From the mountains of Jammu, a small spring sprouts. The snow clad Himalayans remain immersed in fog unless the sun shines on them but that too, lasts only for a few minutes. Once the sun is lost in the clouds again, these peaks don the white of mourning and shed tears, in the loving memory of the light, much like the rudalisof the desert … loud, heart-wrenching yet still superficial. The tears that roll down these mountains in the form of springs, grow into rivers in the plains and know no compassion.


Formed by the union of Surya Tal and Chander Tal, the river of Chander Bhag is known as Chenab on this side of the border. At Trimmu, the river Jhelum joins Chenab and adds to its serene signature. Down South, Ravi drops in and a little later, Sutlej also falls in Chenab. Gaining antiquity from the dried up Bias, Chenab finally falls in to river Sindh at Panjnad. The saint, that is river Sindh, then carries these waters to the Arabian Sea.

During its journey of almost a thousand kilometers, Chenab is nothing but myths and lore. Its real life stories have all shades of feeling and span from the plight of Sohni to the endeavors of Ranjha. While smoke and fog filter in to the ambiance of thatched restaurants up in the mountains of Leh, the locals charge tourists for telling made-up tales of the river, as old as Vedas. This is what has come to be known as culture, in our age.

Alongside the rivers, birds chirp about human settlements and one such dwelling is located to the north of Jhang. The name of Chiniot has a lunar reference that links it with Chander Tal, as well other mythologies. For ages, the city remained anonymous like a treasure island. It was only when the studious Saad ullah Khan from the neighboring town of Patraki made it to the court of Shah Jehan, that Chiniot rose to prominence. His flight from a penniless student to an affluent Prime Minister is attributed to his hard work, a phenomenon that recurs in almost all the success stories of Chiniot. Impressed by this minister, the Moghuls spotlighted Chiniot.

There are few references which identify Chiniot with “Channi-wat”, a city mentioned in the Ramayan and others which link it with Al-Beiruni’s Kitab-ul-Hind, but the first archived mention of the city is found in Tozak-e-Babri. While few believe that a tradition of love was enlivened here, many found the remains of a Pathshala by the banks of Chenab. Contrary to the metaphysical world of love and spirituality, the city now boasts a university and a fried chicken outlet.

Amongst the bustling streets and newly constructed government offices, a unique structure grabs the attention. Shrouded in the novel elegance of scrolls, this building is known as the Umer Hayat Palace or Gulzar Mahal. The location, size and unique structure of the palace have made it another emblem of the city.

The palace is located in Reekhti Mohallah, a colony named after an old fort. Nothing remains of the fort expect for a wall which, too, is shared by neighbouring houses. A madressah stands on one side of the palace and bazaar on the other. The troika of the palace, madressah and the market is ancient, as well as illustrating.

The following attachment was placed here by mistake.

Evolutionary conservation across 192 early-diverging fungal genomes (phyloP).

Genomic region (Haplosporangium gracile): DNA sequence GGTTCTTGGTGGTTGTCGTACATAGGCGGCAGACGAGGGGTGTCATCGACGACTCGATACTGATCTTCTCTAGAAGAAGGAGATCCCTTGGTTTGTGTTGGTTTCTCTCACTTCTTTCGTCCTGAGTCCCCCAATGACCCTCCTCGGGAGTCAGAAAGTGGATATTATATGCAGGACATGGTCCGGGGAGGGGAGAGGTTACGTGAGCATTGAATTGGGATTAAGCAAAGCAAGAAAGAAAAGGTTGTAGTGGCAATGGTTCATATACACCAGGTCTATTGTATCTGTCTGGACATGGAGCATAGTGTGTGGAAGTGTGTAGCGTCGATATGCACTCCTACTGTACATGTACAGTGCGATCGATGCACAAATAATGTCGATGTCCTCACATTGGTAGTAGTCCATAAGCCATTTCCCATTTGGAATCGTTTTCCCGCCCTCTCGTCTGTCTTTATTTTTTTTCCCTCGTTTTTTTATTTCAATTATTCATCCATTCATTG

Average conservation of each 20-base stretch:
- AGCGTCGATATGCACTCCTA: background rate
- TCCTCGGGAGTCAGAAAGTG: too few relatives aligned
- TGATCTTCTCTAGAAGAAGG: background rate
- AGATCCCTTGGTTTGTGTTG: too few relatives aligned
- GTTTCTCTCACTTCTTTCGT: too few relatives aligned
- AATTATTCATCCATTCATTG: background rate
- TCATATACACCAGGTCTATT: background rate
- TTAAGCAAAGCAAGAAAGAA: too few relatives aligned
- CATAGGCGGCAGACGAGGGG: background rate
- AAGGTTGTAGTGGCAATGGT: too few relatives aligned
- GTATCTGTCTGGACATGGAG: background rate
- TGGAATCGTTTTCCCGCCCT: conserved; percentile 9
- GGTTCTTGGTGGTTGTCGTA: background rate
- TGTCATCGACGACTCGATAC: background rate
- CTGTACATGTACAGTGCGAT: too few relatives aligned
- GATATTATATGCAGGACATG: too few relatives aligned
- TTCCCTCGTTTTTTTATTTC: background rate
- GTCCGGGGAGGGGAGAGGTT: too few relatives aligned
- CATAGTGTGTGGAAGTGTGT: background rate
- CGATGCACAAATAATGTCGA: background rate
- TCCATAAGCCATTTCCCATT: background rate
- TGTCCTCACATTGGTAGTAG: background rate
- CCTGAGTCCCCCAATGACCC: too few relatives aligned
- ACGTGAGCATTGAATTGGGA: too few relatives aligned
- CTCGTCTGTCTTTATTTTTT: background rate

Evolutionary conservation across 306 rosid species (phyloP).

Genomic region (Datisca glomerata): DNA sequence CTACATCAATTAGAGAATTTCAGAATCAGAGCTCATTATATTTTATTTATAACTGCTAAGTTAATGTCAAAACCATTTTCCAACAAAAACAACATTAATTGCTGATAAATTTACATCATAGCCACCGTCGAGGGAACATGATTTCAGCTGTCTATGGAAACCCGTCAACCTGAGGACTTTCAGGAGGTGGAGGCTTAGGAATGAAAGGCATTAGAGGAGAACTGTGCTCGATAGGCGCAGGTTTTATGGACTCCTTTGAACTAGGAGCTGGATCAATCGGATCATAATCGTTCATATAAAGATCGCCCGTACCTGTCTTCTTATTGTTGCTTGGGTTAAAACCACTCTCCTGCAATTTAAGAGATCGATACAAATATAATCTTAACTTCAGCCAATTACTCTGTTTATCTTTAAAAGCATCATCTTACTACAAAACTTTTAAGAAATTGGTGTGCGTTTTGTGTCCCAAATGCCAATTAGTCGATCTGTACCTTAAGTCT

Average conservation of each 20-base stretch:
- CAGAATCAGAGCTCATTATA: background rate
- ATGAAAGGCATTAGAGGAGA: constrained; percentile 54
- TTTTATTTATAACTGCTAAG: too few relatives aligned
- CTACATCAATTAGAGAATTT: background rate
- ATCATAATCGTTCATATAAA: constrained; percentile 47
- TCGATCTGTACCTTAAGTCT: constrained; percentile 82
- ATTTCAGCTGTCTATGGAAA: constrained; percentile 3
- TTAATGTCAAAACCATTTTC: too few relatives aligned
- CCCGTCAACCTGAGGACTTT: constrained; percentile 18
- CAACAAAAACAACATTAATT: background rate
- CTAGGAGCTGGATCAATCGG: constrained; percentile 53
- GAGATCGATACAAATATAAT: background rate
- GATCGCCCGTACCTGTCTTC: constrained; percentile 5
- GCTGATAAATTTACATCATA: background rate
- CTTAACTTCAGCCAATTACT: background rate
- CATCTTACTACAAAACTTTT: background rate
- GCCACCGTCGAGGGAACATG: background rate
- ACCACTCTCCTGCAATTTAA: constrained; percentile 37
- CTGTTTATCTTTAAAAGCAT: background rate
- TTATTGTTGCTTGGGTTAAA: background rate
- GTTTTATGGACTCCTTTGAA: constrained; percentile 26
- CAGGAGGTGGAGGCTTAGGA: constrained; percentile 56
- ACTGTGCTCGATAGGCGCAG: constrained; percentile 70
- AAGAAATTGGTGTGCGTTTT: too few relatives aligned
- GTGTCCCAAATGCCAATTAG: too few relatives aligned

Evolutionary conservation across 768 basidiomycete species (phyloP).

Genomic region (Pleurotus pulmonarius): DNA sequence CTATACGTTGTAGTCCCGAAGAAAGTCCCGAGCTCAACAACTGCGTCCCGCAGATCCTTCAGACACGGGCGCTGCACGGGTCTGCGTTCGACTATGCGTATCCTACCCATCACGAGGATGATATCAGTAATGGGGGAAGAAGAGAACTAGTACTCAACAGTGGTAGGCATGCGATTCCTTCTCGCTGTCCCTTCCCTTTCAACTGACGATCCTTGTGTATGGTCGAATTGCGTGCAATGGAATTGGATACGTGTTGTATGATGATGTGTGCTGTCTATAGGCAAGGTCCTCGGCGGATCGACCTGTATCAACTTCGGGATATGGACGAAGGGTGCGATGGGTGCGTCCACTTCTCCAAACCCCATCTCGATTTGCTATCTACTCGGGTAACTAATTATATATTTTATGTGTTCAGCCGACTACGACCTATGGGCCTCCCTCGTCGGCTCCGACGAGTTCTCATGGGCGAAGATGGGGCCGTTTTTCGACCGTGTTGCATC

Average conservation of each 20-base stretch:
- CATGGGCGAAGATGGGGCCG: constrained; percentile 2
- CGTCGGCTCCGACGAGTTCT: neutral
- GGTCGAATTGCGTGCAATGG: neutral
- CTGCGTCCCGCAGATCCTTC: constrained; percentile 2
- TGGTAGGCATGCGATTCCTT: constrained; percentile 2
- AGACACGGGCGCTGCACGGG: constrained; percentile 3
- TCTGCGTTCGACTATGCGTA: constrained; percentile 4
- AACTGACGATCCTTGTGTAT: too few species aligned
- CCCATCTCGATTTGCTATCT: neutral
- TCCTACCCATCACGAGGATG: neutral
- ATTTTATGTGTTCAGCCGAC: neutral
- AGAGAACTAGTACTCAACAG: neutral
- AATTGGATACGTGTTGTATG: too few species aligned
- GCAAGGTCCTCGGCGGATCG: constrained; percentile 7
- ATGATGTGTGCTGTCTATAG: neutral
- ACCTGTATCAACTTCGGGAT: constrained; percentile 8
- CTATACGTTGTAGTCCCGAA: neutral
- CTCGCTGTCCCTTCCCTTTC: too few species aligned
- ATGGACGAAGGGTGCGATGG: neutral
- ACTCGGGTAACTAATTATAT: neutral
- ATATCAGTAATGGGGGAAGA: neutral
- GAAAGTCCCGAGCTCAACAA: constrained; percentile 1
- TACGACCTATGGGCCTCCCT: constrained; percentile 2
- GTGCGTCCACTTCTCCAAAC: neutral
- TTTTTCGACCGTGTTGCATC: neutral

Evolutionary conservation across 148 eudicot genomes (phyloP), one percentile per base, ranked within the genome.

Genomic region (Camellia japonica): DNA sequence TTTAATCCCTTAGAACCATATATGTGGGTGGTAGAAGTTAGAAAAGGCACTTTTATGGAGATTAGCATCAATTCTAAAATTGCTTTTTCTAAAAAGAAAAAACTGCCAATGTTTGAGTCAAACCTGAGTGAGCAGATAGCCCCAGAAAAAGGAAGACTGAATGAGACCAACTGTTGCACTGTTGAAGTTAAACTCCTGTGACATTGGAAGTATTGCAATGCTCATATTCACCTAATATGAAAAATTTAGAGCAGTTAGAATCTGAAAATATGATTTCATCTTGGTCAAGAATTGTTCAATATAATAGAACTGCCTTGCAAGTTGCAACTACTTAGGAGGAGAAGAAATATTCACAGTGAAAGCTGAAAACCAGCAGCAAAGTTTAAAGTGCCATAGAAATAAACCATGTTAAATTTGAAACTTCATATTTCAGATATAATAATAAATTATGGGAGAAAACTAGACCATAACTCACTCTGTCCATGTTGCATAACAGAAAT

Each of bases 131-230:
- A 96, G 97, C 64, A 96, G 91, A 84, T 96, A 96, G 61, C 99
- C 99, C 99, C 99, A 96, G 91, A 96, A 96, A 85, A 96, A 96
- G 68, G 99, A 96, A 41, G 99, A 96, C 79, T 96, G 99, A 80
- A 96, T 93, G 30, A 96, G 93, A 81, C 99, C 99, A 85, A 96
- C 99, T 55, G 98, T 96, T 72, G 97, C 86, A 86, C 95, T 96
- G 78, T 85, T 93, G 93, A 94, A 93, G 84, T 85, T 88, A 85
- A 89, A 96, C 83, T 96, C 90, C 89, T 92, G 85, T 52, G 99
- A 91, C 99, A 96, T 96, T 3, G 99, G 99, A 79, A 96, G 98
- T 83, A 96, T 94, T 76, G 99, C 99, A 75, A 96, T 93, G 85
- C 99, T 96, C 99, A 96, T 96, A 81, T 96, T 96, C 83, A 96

The city is also famous for Chinioti Shiekhs, who are the embodiment of business acumen. Due to their hard work, financial intelligence and meticulous behaviour, these entrepreneurs have made their mark on regional trade for over a century. Marriages at a young age, respect for elders and a well-organised network of close-knit families are the identity markers of this community. Prior to partition, they worked in Calcutta and maintained their bases at Chiniot. After 1947, a large number of Chiniotis made Pakistan their home and traded their love for Hooghly with that of the Arabian Sea. This explains the fact that the two cities of Chiniot and Karachi invariably find a connection in every Chinioti’s life.

Sheikh Umar Hayat was one such magnate of his time. Like other members of the community, he too lived in Chiniot and visited Calcutta for work. Besides his success, Umar Hayat was also famous for his generosity. Whenever he visited Chiniot, he made it a point to sit down in the market and give away money to the needy. During one of these philanthropic episodes, Elahi Bux Pirjha was passing by. A craftsman beyond brilliance, Pirjha was famous for his wood work; his Taziyas were known to depict a range of expression through storytelling. Every story featured the miniatures of Roman arches, Gothic structures and Persian grandeur in an Indian undertone. It was said that in Pirjha`s hands, wood transformed into wax. His fame had reached England and he was marked for woodwork at the Buckingham Palace. As he passed through the market, the attention drifted from Umer Hayat’s generosity to the dexterity of Pirjha. On his inquiry about Pirjha, Umer Hayat was informed about the artist with a candid remark:


He is an artist and you are a businessman. Today, you are rich but tomorrow his art will outlive your wealth.

Umer Hayat thought about this for a while and then called Pirjha to construct his house. Pirjha hinted that Umar Hayat’s money might not sustain his skill. Those were the good old days, when people were not frantically possessive about their thoughts, hence Pirjha was commissioned to the Umer Hayat Palace and his work started in 1922.

(To be continued…)